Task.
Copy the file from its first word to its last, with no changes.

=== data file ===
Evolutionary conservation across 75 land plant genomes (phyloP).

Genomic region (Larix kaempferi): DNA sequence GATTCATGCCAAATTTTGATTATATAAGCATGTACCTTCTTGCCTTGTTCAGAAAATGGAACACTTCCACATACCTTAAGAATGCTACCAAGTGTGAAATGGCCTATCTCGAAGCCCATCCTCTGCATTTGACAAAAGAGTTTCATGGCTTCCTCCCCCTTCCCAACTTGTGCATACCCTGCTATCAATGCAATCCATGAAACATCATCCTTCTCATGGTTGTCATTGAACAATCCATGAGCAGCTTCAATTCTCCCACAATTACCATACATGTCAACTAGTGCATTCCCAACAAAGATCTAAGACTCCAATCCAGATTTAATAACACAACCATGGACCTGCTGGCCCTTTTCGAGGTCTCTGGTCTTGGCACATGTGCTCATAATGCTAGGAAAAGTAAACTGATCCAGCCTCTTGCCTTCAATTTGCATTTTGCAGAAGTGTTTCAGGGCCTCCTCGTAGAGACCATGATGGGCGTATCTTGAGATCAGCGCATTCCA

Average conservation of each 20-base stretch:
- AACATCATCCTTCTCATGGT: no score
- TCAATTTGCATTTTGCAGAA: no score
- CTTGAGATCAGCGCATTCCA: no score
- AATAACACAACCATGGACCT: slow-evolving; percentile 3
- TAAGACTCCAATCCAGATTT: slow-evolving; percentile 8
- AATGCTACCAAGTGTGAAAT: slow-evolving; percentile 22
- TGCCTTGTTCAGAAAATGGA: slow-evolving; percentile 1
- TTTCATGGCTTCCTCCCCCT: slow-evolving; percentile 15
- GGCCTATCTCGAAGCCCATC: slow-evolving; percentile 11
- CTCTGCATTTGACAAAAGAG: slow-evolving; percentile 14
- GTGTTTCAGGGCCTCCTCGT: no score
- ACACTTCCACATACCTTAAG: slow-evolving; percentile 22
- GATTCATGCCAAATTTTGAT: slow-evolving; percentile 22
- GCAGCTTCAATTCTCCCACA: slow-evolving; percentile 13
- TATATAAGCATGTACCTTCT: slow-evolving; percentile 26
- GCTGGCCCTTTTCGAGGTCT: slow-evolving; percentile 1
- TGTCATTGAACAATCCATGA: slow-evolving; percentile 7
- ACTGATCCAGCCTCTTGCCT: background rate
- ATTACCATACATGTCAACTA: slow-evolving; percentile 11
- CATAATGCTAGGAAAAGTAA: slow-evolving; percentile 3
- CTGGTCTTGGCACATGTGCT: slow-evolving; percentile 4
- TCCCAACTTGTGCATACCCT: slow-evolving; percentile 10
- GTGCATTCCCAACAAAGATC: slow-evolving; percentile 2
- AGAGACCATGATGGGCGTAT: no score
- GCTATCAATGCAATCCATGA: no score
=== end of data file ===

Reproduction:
Evolutionary conservation across 75 land plant genomes (phyloP).

Genomic region (Larix kaempferi): DNA sequence GATTCATGCCAAATTTTGATTATATAAGCATGTACCTTCTTGCCTTGTTCAGAAAATGGAACACTTCCACATACCTTAAGAATGCTACCAAGTGTGAAATGGCCTATCTCGAAGCCCATCCTCTGCATTTGACAAAAGAGTTTCATGGCTTCCTCCCCCTTCCCAACTTGTGCATACCCTGCTATCAATGCAATCCATGAAACATCATCCTTCTCATGGTTGTCATTGAACAATCCATGAGCAGCTTCAATTCTCCCACAATTACCATACATGTCAACTAGTGCATTCCCAACAAAGATCTAAGACTCCAATCCAGATTTAATAACACAACCATGGACCTGCTGGCCCTTTTCGAGGTCTCTGGTCTTGGCACATGTGCTCATAATGCTAGGAAAAGTAAACTGATCCAGCCTCTTGCCTTCAATTTGCATTTTGCAGAAGTGTTTCAGGGCCTCCTCGTAGAGACCATGATGGGCGTATCTTGAGATCAGCGCATTCCA

Average conservation of each 20-base stretch:
- AACATCATCCTTCTCATGGT: no score
- TCAATTTGCATTTTGCAGAA: no score
- CTTGAGATCAGCGCATTCCA: no score
- AATAACACAACCATGGACCT: slow-evolving; percentile 3
- TAAGACTCCAATCCAGATTT: slow-evolving; percentile 8
- AATGCTACCAAGTGTGAAAT: slow-evolving; percentile 22
- TGCCTTGTTCAGAAAATGGA: slow-evolving; percentile 1
- TTTCATGGCTTCCTCCCCCT: slow-evolving; percentile 15
- GGCCTATCTCGAAGCCCATC: slow-evolving; percentile 11
- CTCTGCATTTGACAAAAGAG: slow-evolving; percentile 14
- GTGTTTCAGGGCCTCCTCGT: no score
- ACACTTCCACATACCTTAAG: slow-evolving; percentile 22
- GATTCATGCCAAATTTTGAT: slow-evolving; percentile 22
- GCAGCTTCAATTCTCCCACA: slow-evolving; percentile 13
- TATATAAGCATGTACCTTCT: slow-evolving; percentile 26
- GCTGGCCCTTTTCGAGGTCT: slow-evolving; percentile 1
- TGTCATTGAACAATCCATGA: slow-evolving; percentile 7
- ACTGATCCAGCCTCTTGCCT: background rate
- ATTACCATACATGTCAACTA: slow-evolving; percentile 11
- CATAATGCTAGGAAAAGTAA: slow-evolving; percentile 3
- CTGGTCTTGGCACATGTGCT: slow-evolving; percentile 4
- TCCCAACTTGTGCATACCCT: slow-evolving; percentile 10
- GTGCATTCCCAACAAAGATC: slow-evolving; percentile 2
- AGAGACCATGATGGGCGTAT: no score
- GCTATCAATGCAATCCATGA: no score